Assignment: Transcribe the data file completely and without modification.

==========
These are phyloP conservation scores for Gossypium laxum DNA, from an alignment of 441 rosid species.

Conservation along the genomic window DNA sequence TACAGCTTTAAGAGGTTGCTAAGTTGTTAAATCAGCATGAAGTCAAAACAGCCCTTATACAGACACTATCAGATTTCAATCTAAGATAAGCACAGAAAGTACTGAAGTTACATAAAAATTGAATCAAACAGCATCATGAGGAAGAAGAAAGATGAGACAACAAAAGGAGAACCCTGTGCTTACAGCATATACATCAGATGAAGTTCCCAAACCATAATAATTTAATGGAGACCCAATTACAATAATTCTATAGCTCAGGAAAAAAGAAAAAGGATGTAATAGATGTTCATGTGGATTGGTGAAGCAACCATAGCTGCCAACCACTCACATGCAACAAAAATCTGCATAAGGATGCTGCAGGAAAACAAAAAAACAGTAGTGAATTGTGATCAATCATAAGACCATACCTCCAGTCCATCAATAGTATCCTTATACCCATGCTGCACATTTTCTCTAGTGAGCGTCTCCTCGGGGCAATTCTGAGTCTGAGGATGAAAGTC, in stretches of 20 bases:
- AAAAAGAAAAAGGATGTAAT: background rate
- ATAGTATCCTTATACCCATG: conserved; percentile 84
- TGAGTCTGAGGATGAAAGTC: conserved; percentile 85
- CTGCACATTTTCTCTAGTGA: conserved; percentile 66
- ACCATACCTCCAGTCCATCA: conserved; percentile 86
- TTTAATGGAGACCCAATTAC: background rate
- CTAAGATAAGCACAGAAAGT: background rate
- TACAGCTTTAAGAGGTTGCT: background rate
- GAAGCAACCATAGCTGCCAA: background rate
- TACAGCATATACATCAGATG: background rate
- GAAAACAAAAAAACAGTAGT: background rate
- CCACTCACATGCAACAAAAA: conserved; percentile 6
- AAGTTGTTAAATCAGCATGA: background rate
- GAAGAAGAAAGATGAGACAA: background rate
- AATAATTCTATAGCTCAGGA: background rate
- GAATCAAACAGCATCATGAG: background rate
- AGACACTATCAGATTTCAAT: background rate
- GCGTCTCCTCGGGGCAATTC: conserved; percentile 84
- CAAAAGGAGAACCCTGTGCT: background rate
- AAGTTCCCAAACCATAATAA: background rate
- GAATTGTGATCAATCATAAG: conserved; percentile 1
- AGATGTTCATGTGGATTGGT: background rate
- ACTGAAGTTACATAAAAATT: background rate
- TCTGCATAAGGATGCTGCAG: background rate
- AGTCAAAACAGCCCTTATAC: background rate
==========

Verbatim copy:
These are phyloP conservation scores for Gossypium laxum DNA, from an alignment of 441 rosid species.

Conservation along the genomic window DNA sequence TACAGCTTTAAGAGGTTGCTAAGTTGTTAAATCAGCATGAAGTCAAAACAGCCCTTATACAGACACTATCAGATTTCAATCTAAGATAAGCACAGAAAGTACTGAAGTTACATAAAAATTGAATCAAACAGCATCATGAGGAAGAAGAAAGATGAGACAACAAAAGGAGAACCCTGTGCTTACAGCATATACATCAGATGAAGTTCCCAAACCATAATAATTTAATGGAGACCCAATTACAATAATTCTATAGCTCAGGAAAAAAGAAAAAGGATGTAATAGATGTTCATGTGGATTGGTGAAGCAACCATAGCTGCCAACCACTCACATGCAACAAAAATCTGCATAAGGATGCTGCAGGAAAACAAAAAAACAGTAGTGAATTGTGATCAATCATAAGACCATACCTCCAGTCCATCAATAGTATCCTTATACCCATGCTGCACATTTTCTCTAGTGAGCGTCTCCTCGGGGCAATTCTGAGTCTGAGGATGAAAGTC, in stretches of 20 bases:
- AAAAAGAAAAAGGATGTAAT: background rate
- ATAGTATCCTTATACCCATG: conserved; percentile 84
- TGAGTCTGAGGATGAAAGTC: conserved; percentile 85
- CTGCACATTTTCTCTAGTGA: conserved; percentile 66
- ACCATACCTCCAGTCCATCA: conserved; percentile 86
- TTTAATGGAGACCCAATTAC: background rate
- CTAAGATAAGCACAGAAAGT: background rate
- TACAGCTTTAAGAGGTTGCT: background rate
- GAAGCAACCATAGCTGCCAA: background rate
- TACAGCATATACATCAGATG: background rate
- GAAAACAAAAAAACAGTAGT: background rate
- CCACTCACATGCAACAAAAA: conserved; percentile 6
- AAGTTGTTAAATCAGCATGA: background rate
- GAAGAAGAAAGATGAGACAA: background rate
- AATAATTCTATAGCTCAGGA: background rate
- GAATCAAACAGCATCATGAG: background rate
- AGACACTATCAGATTTCAAT: background rate
- GCGTCTCCTCGGGGCAATTC: conserved; percentile 84
- CAAAAGGAGAACCCTGTGCT: background rate
- AAGTTCCCAAACCATAATAA: background rate
- GAATTGTGATCAATCATAAG: conserved; percentile 1
- AGATGTTCATGTGGATTGGT: background rate
- ACTGAAGTTACATAAAAATT: background rate
- TCTGCATAAGGATGCTGCAG: background rate
- AGTCAAAACAGCCCTTATAC: background rate